In getting started with xsbt-web-plugin, we walked through building a basic Scala Web application using sbt and xsbt-web-plugin.
Let's see how we can enable SSL to serve our project over HTTPS directly from sbt.
We'll create a basic self-signed certificate, KeyStore, and TrustStore by following the steps in this tutorial. By convention, passwords throughout will be the not-so-secure phrase
$ keytool -genkey -alias server-alias -keyalg RSA -keypass changeit \ -storepass changeit -keystore keystore.jks What is your first and last name? [Unknown]: What is the name of your organizational unit? [Unknown]: What is the name of your organization? [Unknown]: What is the name of your City or Locality? [Unknown]: What is the name of your State or Province? [Unknown]: What is the two-letter country code for this unit? [Unknown]: Is CN=Unknown, OU=Unknown, O=Unknown, L=Unknown, ST=Unknown, C=Unknown correct? [no]: yes
$ keytool -export -alias server-alias -storepass changeit \ -file server.cer -keystore keystore.jks Certificate stored in file <server.cer>
$ keytool -import -v -trustcacerts -alias server-alias \ -file server.cer -keystore cacerts.jks -keypass changeit \ -storepass changeit Trust this certificate? [no]: yes Certificate was added to keystore [Storing cacerts.jks]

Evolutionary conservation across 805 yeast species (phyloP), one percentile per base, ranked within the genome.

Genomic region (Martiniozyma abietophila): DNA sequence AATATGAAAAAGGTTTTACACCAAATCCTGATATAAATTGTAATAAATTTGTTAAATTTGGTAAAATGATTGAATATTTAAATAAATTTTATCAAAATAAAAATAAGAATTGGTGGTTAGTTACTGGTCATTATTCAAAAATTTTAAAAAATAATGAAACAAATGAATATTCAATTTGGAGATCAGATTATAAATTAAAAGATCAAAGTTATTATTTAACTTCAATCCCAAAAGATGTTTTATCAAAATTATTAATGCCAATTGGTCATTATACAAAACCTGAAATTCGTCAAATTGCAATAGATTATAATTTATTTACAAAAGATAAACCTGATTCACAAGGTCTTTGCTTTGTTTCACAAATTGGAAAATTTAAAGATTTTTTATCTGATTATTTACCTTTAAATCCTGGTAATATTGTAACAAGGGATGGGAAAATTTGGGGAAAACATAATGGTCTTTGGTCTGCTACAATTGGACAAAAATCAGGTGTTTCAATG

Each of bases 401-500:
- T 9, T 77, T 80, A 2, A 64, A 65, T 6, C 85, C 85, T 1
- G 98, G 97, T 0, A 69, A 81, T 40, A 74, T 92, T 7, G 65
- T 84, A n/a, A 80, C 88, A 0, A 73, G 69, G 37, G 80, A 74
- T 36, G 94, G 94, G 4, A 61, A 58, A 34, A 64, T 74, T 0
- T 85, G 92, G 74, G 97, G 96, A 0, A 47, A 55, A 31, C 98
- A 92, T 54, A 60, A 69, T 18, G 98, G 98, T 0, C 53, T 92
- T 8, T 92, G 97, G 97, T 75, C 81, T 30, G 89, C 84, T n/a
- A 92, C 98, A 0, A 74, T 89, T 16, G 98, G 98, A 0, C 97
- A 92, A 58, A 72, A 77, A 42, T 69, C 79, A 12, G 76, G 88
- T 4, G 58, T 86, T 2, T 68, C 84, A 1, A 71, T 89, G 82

We'll be using Tomcat, so let's enable it:
The Tomcat plugin uses webapp-runner, which allows us to enable SSL via
containerArgs := Seq( "--enable-ssl" )
We'll use a recent version of webapp-runner to make sure it has this feature:
containerLibs in Tomcat := Seq( "com.github.jsimone" % "webapp-runner" % "18.104.22.168" intransitive() )
To enable SSL, we need to point the JVM toward our KeyStore, TrustStore, and proivde the corresponding passwords:
javaOptions in Tomcat ++= Seq( "-Djavax.net.ssl.keyStore=/home/james/code/xwp-template/keystore.jks", "-Djavax.net.ssl.keyStorePassword=changeit", "-Djavax.net.ssl.trustStore=/home/james/code/xwp-template/cacerts.jks", "-Djavax.net.ssl.trustStorePassword=changeit" )
By default, xsbt-web-plugin binds our project to port 8080, but let's use something more HTTPS-ish instead:
containerPort := 8443
Now we can run our project from sbt with
tomcat:start, and view it at
https://localhost:8443/. Since we used a self-signed certificate, we may need to reassure our Web browser that it's safe to proceed.